Phospates were before my time. The first time I came across a phospate was this week at a new soda fountain. Tasted like soda to me. However it was a raspberry lavender phospate so the lavander might have distracted me.
This site says that the name came from phosphoric acid being added to the beverage "to enhance its taste and fizz"
It also mentions that phosphoric acid has been found to leach calcium from bones and shoudl not be consumed by pregnant women or the elderly.
It goes on to say that most dark colored sodas like colas and root beer still use phosphoric acid while light colored sodas use citric acid. So does that make drinks like Coca Cola a phospate?
This old Chowhound post says
"I well recall cherry phosphates at the soda fountains of my youth, back in the days when they were served up by real Soda Jerks. (Incidentally, I guess that's why I think of "Baristas" as "Coffee Jerks".)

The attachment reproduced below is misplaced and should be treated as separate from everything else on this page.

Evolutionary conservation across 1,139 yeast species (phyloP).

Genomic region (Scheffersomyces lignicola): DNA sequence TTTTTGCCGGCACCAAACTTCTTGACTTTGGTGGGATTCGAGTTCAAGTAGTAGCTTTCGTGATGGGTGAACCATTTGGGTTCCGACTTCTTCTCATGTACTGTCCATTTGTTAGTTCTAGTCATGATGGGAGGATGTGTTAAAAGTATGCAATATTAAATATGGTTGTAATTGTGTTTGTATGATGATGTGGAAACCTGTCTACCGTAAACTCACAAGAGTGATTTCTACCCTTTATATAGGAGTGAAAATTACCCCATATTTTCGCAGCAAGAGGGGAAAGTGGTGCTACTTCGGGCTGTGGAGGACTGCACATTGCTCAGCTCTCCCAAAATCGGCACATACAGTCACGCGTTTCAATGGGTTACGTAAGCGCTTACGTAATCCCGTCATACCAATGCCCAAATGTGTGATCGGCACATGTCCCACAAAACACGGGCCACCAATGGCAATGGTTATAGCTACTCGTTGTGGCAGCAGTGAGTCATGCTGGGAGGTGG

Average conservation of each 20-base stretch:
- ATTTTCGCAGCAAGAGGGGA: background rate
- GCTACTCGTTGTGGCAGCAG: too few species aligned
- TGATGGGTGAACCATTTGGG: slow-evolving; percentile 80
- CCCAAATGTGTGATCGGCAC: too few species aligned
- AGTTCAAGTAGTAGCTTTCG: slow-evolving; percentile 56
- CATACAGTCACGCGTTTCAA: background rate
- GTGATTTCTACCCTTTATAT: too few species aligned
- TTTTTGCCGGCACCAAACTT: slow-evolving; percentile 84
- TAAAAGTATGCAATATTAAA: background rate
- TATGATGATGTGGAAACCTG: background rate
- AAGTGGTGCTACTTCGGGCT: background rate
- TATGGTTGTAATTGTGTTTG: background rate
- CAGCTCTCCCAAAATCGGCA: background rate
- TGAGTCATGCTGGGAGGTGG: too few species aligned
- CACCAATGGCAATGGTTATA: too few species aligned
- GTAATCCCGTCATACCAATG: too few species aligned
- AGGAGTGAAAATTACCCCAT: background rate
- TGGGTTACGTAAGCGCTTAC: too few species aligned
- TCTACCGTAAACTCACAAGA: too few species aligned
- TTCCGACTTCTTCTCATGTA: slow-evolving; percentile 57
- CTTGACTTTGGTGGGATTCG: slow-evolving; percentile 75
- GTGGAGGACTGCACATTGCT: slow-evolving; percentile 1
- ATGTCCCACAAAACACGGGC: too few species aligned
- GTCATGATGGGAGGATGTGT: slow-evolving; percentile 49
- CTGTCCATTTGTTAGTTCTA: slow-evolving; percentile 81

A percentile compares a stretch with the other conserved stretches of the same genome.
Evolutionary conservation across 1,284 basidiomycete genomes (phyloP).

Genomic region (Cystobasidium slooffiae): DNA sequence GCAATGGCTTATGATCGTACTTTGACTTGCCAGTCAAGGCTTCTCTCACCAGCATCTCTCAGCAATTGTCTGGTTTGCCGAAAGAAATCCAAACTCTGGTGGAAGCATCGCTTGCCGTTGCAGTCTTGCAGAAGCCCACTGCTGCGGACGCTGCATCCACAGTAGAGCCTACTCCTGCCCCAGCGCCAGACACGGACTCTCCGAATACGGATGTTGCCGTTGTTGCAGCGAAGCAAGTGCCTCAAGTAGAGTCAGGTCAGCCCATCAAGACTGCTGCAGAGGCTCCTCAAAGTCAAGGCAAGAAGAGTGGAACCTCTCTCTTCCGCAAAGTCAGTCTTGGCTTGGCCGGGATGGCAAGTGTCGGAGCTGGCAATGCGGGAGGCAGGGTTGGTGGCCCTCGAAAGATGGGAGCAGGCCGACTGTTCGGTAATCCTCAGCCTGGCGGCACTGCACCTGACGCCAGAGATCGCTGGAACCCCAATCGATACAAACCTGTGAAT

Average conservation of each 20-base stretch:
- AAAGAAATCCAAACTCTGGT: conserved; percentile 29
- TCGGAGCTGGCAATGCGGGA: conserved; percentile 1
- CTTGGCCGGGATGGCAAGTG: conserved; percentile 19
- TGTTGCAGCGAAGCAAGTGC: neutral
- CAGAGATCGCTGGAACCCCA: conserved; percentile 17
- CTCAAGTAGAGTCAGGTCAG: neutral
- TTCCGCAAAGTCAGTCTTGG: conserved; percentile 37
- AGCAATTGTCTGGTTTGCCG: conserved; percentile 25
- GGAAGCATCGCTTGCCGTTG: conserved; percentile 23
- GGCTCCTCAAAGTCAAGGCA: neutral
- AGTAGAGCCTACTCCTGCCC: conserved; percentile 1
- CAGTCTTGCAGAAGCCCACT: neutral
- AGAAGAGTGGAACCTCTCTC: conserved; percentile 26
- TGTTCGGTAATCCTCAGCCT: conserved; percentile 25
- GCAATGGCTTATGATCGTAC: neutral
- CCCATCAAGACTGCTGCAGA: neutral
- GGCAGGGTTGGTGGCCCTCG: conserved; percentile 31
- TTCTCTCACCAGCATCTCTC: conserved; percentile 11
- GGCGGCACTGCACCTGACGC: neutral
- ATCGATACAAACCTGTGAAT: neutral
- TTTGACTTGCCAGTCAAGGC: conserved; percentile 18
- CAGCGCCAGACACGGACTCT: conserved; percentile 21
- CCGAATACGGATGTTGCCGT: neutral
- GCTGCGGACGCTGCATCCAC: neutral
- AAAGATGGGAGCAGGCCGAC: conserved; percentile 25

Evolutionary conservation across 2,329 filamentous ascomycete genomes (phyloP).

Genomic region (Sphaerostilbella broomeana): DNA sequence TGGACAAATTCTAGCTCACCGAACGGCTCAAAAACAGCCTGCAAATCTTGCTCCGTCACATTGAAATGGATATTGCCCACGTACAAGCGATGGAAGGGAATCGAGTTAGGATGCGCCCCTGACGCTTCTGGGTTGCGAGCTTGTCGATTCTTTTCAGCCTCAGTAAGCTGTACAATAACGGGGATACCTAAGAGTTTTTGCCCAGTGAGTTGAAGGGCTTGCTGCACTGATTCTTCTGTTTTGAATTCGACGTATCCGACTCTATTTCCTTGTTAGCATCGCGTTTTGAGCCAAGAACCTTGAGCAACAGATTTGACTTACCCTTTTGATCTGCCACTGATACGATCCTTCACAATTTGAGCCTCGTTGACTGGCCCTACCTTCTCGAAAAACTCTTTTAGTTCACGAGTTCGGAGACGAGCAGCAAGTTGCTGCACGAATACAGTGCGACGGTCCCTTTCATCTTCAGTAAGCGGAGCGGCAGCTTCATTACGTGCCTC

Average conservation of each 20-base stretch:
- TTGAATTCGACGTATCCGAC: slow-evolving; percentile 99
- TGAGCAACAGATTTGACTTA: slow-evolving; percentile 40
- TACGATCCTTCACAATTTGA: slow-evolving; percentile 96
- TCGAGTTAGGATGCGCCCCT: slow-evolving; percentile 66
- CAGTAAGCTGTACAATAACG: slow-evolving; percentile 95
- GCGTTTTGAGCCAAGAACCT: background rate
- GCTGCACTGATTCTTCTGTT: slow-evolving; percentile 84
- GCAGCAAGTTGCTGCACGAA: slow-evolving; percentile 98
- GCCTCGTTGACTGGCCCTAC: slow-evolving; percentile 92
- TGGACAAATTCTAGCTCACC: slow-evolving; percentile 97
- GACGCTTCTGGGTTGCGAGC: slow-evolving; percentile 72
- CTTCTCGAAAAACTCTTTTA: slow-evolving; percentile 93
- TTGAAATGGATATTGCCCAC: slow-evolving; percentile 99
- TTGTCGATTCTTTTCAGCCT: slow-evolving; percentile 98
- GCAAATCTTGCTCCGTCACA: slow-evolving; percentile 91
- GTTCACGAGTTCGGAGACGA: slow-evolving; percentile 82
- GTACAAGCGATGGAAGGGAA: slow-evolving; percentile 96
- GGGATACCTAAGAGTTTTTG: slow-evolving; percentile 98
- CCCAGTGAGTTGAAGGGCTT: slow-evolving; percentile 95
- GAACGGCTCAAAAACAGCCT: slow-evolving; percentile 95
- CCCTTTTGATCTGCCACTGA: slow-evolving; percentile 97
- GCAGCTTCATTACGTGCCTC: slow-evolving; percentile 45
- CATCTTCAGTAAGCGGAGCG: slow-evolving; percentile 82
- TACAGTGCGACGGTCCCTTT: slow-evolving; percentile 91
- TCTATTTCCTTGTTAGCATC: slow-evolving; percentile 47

The "phosphate" tag came from the phosphoric acid which was added to the syrup for tartness (and, incidentally, to enhance the fizziness of the carbonated water). Phosporic acid is still used in some concoctions, like "Classic" Coke."
Good line,Gary. I'll have trouble from now on looking at a barista without inwardly chuckling.
Anyway here is another interesting article about the history of the soda fountain where once upon a time you could cure your headache by downing a fizzy combination of cocaine and caffeine.
At the end it says "from the bad reputation that developed as result of the “habit forming” products sold from the 1860’s through the early 1900’s. Jacob Baur, founder of the Liquid Carbonic Company, used the following in an advertisement for one of his soft drinks, “it isn’t medicinal, won’t cure anything… isn’t intoxicating or habit forming – it’s just flavory, fruity, snappy, sparkling, delicious.”
So history aside, are we really drinking phospates today but under a different name? Would a cherry phospate taste any different that a cherry soda made with citric acid?